In the endeavour to confer legal rights, little attention has been paid to the connections that define river systems. Despite an iteration of law-making from an eco-centric perspective, legislations have not taken into account the interactive pathways between rivers with the surrounding landscape. The considerations for legal personhood have often been restricted to the visible channels, thereby, undermining the interconnected processes that nourish and sustain the various types of ecosystems along the river and in the riparian zones.
For example, in the case of the Vilcabamba River in Ecuador, the local government allowed the dumping of rocks and excavation materials into the river to widen the road and improve access to the ‘Valley of Longevity’. The court gave its verdict by invoking nature’s rights under Article 71 of the Constitution by making it obligatory for the authority to not dump the rubble into the river. However, it also allowed for the widening of the road, permitting the government to remove trees that constituted the riparian vegetation. Similarly, in the case of the Ganga River in India, the court had initially disregarded the scope of legal personhood to other connected elements. It took another Public Interest Litigation for the court to bundle the legal personhood of the river with that of all other natural objects including its glaciers.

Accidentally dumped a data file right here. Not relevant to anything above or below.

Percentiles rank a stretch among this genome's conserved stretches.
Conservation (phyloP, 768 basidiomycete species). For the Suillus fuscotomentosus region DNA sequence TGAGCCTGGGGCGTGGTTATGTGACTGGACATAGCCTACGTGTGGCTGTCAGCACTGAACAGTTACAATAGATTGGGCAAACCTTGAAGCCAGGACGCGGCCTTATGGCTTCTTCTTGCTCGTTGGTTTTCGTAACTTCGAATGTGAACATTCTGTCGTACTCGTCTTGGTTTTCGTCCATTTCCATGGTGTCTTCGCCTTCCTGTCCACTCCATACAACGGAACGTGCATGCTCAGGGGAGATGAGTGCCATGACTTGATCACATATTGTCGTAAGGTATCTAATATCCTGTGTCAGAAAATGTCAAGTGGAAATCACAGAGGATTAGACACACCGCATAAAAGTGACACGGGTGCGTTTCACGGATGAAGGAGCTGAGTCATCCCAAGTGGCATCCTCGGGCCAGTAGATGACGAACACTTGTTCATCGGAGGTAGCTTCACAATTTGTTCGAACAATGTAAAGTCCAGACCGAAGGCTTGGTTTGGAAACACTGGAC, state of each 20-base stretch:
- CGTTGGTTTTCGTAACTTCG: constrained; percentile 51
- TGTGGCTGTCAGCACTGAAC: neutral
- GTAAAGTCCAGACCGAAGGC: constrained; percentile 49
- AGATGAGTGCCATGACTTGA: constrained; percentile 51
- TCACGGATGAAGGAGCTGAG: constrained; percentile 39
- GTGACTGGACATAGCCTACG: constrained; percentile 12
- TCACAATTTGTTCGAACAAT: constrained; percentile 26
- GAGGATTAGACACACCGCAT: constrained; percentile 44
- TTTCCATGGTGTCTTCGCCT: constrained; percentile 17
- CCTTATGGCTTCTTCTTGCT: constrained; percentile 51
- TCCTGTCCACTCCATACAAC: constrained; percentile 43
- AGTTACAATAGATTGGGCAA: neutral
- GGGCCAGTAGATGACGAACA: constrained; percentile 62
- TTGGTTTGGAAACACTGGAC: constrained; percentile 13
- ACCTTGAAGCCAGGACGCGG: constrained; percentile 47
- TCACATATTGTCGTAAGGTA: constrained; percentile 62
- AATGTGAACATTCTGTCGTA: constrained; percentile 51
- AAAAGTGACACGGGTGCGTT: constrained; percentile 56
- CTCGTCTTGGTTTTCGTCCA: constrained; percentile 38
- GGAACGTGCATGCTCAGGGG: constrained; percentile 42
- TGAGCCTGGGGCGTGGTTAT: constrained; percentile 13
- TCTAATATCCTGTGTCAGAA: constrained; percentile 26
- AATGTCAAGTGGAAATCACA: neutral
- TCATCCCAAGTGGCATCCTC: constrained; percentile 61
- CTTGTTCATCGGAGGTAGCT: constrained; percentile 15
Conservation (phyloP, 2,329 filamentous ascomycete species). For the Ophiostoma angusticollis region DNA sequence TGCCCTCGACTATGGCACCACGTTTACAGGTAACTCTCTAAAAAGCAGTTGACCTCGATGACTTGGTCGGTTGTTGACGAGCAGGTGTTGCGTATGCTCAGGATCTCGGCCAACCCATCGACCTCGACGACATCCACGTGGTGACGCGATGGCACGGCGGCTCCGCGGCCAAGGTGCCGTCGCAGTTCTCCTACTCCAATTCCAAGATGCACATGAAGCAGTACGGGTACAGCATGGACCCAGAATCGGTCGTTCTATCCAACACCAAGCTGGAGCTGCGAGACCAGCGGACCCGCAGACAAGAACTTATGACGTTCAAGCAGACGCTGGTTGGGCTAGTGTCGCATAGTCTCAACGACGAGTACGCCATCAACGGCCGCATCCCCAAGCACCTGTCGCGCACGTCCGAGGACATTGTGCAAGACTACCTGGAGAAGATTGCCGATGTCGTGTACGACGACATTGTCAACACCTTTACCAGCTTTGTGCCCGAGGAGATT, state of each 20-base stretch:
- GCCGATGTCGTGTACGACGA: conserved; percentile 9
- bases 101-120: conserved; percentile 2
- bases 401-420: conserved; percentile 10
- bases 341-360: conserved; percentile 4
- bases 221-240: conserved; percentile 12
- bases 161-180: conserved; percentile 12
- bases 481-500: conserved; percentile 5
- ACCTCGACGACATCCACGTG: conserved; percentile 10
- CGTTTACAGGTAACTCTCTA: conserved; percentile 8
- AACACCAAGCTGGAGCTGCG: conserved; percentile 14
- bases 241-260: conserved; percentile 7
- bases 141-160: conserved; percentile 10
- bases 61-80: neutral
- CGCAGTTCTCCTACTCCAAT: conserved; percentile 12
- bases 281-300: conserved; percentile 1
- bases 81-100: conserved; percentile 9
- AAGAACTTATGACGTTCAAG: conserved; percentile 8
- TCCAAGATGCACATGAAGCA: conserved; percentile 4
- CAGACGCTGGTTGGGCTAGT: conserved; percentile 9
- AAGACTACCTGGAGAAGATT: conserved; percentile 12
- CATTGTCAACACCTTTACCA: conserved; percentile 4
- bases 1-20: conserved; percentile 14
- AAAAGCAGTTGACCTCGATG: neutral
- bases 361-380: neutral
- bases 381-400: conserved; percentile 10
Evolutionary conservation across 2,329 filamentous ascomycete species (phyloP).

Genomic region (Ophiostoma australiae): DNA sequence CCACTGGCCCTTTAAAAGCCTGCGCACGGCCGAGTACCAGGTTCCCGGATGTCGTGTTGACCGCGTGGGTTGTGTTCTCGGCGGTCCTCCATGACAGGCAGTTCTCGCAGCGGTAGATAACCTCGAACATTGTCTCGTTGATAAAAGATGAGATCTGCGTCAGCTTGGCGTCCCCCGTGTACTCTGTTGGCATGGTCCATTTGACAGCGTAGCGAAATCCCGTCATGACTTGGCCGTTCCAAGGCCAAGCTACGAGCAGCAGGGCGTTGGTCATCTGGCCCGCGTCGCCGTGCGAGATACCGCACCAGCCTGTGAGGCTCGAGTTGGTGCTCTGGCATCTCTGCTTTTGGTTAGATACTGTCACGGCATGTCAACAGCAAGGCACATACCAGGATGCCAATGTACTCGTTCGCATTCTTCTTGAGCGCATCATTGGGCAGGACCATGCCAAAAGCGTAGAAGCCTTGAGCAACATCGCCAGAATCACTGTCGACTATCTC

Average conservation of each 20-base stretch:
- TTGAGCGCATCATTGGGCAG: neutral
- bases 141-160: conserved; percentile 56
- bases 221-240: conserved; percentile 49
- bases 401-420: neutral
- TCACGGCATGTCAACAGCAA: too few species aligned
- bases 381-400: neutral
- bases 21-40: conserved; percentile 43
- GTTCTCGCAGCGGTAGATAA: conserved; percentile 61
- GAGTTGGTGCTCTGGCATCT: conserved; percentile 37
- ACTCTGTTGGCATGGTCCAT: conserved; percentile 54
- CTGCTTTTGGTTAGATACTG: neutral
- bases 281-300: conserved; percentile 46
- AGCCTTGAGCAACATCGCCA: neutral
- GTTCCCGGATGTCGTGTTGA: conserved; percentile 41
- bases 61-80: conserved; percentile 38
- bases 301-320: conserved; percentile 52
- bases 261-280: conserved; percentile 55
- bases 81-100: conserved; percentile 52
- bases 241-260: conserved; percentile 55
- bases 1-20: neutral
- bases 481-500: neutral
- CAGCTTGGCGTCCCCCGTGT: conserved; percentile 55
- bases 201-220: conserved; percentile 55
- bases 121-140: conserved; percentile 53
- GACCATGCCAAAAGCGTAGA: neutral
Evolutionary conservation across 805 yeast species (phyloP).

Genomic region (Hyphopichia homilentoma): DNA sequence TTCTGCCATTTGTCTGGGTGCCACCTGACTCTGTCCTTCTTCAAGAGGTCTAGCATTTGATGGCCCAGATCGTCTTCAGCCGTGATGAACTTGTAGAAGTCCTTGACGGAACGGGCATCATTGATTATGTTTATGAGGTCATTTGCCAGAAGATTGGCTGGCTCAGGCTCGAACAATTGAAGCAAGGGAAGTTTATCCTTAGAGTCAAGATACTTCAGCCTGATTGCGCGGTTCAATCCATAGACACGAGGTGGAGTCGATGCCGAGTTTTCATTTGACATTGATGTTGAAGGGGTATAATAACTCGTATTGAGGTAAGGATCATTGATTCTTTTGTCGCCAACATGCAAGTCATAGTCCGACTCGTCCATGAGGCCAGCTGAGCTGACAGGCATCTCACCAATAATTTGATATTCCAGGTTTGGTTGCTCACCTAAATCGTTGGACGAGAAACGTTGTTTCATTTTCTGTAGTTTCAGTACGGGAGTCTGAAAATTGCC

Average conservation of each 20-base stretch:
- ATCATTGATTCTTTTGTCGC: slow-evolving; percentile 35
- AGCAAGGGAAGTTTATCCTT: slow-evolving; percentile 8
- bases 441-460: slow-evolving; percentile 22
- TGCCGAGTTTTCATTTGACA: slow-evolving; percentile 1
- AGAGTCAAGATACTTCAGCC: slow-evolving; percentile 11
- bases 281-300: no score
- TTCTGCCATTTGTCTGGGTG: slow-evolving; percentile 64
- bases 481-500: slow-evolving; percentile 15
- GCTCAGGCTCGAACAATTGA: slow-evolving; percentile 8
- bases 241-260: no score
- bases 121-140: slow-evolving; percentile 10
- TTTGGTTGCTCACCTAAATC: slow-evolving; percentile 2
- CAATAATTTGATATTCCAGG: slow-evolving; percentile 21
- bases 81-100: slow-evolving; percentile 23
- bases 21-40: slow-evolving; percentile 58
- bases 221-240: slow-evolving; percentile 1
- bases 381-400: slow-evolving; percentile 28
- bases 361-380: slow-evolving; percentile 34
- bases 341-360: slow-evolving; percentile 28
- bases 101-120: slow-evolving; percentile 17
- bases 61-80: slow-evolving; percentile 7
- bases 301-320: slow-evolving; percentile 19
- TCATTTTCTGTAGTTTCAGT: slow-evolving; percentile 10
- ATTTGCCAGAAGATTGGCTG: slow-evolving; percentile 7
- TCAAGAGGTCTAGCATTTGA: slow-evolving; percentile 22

Going forward, it is important to realise that rivers are not just connected to the glaciers that feed them but also elements of an interconnected system like floodplains, aquifers, riparian vegetation, catchments, the atmosphere and even the seas. Water acts as a conduit for the exchange of sediments, nutrients, and biota, thereby, creating complex and dependent ecological processes. As such, four interactive pathways exist—lateral (river-floodplain), longitudinal (across different river stretches), vertical (surface water–groundwater interaction) and temporal (biocomplexity of riverscapes, created over time). Thus, the extent to which the right of the river can be established needs to be backed by scientific assessments. The concept of river connectivity and exchange pathways can be an initial starting point.
Fixing the Scale
Closely related to the discussion in the previous section, assigning legal personhood to rivers is meaningless unless the river system is treated as a whole. The limitations of the legislations in terms of their territorial jurisdiction have meant that river systems have been traditionally reduced to manageable units. Institutions for their governance have followed suit. With conferring legal rights, this also appears to be a critical bottleneck in the case of large rivers that cross provincial and international boundaries.
For example, in the landmark judgments of the Uttarakhand High Court (UHC) that extended the legal personhood to the Ganga, the Yamuna, their tributaries and all other natural objects, the verdict faced flak when the Uttarakhand government appealed to the Supreme Court of India. In its appeal, representatives of the government cited their inability to act since the regulation of interstate rivers is guided by the Union government and the state government has no role to play. In fact, the Ganga and its tributaries do not just cross state boundaries but also cross international borders!